Remember all those great shots from November? Oh, come on, it was just a couple of weeks ago... But still let us jog your memories with some wonderful shots after the jump.
We had a look at every single day to find out which was the most popular, commented and liked, photo uploaded on that very specific day. You will find them sorted chronologically in our gallery. Want some stats? In November, there were 1,109,013 likes and 29,321 comments in the photos alone! Now enough chatting, let’s get to the juicy stuff, plug in some earphones, find your favorite song from that time, and check out the gallery!
It’s been a long and cold winter but we’re finally getting back into the swing of things here in Chicago. We’ve got a great month of events and workshops coming up, so dust off those cameras that have been sitting around all winter and let’s take some pictures together!
This article is dedicated to one of the most important masters of photography, Robert Capa. Capa is well known for his photos of war, from the famous image of the Republican Spanish soldier collapsing backwards after being fatally shot to his images taken in Indochina. He was also a co-founder of the famous Magnum Photo Agency, the first cooperative agency for freelance photographers worldwide. For this article, I took advantage of a rare event held in my city, Como, some weeks ago: a military drill for civil protection purposes.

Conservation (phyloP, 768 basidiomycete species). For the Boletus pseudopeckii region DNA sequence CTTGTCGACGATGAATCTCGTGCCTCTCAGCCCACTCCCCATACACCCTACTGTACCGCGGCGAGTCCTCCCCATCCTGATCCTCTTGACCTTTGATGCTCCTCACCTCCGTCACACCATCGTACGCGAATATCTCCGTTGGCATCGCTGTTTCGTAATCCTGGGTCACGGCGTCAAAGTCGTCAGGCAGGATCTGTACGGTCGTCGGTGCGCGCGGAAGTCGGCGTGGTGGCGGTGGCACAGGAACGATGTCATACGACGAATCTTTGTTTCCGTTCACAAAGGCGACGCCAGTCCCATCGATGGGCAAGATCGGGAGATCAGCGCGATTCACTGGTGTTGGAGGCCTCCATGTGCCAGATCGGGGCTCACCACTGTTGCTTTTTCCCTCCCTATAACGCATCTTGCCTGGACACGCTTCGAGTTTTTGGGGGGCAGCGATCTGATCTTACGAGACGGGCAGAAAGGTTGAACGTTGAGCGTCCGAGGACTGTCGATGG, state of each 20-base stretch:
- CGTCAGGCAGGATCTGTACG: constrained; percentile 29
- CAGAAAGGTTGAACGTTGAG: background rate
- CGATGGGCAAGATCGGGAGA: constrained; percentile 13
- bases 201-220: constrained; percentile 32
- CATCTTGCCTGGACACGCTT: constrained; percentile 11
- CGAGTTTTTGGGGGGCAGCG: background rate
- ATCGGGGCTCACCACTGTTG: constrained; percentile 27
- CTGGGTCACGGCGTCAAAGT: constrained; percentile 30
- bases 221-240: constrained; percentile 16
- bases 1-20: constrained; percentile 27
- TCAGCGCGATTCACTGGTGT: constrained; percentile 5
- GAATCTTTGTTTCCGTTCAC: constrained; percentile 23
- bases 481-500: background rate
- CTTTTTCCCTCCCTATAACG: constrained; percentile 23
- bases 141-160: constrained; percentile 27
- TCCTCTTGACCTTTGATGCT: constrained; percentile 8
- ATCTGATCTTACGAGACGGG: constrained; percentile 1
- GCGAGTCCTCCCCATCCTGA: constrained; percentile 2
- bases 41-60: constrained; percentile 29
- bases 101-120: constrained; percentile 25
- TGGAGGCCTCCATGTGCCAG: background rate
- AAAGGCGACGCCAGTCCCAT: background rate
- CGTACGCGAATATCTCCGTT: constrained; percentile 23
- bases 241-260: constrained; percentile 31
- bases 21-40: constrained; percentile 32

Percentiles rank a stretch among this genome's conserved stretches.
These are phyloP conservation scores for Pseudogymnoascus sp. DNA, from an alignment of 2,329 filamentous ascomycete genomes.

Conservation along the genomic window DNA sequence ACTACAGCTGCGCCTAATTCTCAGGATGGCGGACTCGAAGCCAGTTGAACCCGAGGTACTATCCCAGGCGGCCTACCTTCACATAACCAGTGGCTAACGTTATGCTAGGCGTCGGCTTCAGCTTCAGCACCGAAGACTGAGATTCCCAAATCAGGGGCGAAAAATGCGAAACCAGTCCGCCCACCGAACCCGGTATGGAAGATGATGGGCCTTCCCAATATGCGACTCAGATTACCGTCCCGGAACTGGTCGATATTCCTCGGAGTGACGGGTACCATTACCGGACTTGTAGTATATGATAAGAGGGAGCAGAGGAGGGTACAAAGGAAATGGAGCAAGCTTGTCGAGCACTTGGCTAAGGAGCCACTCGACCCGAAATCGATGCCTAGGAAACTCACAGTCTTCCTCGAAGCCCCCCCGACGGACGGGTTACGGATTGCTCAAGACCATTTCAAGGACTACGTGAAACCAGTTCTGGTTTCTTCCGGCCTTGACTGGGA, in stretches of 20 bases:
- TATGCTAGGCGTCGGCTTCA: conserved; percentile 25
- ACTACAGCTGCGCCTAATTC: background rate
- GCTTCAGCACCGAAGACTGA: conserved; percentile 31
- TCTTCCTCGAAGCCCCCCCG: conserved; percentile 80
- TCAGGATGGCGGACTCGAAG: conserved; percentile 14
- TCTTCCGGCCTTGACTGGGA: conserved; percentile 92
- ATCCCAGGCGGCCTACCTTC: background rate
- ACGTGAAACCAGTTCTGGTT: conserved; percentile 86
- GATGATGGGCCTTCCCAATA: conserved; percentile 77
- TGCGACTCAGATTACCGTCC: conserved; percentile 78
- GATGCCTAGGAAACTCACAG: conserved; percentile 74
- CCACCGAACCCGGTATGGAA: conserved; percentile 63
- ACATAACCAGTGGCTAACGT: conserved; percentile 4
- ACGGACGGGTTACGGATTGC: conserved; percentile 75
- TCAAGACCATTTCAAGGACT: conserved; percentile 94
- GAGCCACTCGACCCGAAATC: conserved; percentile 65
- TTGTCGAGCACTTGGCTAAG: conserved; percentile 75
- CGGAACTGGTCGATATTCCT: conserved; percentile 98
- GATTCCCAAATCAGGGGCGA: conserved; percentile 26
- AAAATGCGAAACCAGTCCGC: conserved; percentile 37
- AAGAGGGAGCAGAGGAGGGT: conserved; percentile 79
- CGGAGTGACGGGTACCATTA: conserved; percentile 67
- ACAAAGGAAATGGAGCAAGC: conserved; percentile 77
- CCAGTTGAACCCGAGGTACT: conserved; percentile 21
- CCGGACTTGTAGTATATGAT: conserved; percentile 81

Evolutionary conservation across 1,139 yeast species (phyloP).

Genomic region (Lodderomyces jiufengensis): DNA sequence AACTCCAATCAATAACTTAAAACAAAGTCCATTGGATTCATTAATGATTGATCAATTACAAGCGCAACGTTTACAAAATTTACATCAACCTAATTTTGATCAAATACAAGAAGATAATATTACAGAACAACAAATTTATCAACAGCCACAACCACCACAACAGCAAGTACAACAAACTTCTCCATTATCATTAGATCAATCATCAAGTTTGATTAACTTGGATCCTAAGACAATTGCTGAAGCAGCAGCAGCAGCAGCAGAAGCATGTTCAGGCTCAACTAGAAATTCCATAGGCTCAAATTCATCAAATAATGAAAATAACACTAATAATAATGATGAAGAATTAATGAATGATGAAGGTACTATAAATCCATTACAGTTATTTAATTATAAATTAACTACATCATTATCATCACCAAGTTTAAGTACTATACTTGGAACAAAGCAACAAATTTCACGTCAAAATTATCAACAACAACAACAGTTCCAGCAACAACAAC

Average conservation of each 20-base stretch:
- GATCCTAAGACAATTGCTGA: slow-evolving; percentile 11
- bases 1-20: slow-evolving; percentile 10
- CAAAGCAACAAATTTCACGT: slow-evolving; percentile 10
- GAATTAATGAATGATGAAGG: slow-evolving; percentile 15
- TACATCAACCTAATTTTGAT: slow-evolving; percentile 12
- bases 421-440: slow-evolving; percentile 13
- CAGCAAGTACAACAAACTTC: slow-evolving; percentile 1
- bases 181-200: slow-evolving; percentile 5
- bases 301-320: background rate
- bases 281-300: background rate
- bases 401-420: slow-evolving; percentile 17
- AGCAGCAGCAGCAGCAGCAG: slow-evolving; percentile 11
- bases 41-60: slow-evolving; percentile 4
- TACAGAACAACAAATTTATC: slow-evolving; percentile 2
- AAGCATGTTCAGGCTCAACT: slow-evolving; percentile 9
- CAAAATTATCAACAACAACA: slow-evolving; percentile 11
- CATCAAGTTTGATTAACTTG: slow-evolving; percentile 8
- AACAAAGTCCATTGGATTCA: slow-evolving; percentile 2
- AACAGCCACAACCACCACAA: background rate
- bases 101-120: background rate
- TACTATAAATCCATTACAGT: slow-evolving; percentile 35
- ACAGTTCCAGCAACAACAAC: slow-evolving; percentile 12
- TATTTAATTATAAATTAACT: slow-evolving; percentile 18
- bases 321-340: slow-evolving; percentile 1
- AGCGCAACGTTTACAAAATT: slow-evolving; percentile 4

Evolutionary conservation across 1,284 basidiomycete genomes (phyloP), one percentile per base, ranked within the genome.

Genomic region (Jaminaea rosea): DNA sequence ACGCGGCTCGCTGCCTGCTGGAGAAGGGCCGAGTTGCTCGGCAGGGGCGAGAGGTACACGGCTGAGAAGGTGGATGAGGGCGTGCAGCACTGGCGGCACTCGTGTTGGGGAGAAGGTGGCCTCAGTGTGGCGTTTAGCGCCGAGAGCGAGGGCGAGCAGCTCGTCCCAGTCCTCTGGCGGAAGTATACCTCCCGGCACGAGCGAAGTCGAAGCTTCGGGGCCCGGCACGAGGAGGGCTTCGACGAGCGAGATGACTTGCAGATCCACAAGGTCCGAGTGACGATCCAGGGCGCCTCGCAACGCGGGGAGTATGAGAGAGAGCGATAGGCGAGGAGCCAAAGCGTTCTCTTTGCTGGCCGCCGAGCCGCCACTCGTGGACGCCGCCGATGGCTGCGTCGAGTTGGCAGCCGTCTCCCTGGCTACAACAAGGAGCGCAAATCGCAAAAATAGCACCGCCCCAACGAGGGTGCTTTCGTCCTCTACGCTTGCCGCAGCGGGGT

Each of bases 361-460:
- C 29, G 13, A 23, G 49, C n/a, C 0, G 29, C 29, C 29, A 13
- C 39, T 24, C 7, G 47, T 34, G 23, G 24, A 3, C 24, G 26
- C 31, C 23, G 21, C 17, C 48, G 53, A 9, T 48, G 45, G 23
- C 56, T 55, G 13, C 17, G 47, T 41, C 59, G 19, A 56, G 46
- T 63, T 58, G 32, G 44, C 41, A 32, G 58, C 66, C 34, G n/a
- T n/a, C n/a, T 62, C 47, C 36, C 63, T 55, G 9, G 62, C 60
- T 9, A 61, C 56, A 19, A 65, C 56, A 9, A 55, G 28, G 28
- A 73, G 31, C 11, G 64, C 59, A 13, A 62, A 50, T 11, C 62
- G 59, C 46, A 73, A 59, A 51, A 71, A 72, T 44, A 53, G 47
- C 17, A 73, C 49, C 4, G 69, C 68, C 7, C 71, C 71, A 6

Have a gander at our selection of lovely community-taken images with their trusty 355 camera loaded with the Lomography Color Negative 100. While you're at it, find out how you can earn piggies and have your own photos be featured on the Online Shop!
An Argentinean writer and photographer living in the Pacific Northwest, Lorraine Healy is a long-time fan of plastic cameras and is the author of "Tricks With A Plastic Wonder," a manual for achieving better results with a Holga camera, available as an eBook from Amazon.com. In this article, Healy explains how you can find ways to do street photography even if you live in a rural area.
The Lomography site brims with photos that can send phobias ablaze. It’s not entirely for the sake of being Halloween-morbid that we’ve taken up the topic. We’ve observed that these fear objects tend to be photogenic, marked by ominous vignettes and exaggerated bursts of color. The first fear especially: pyrophobia.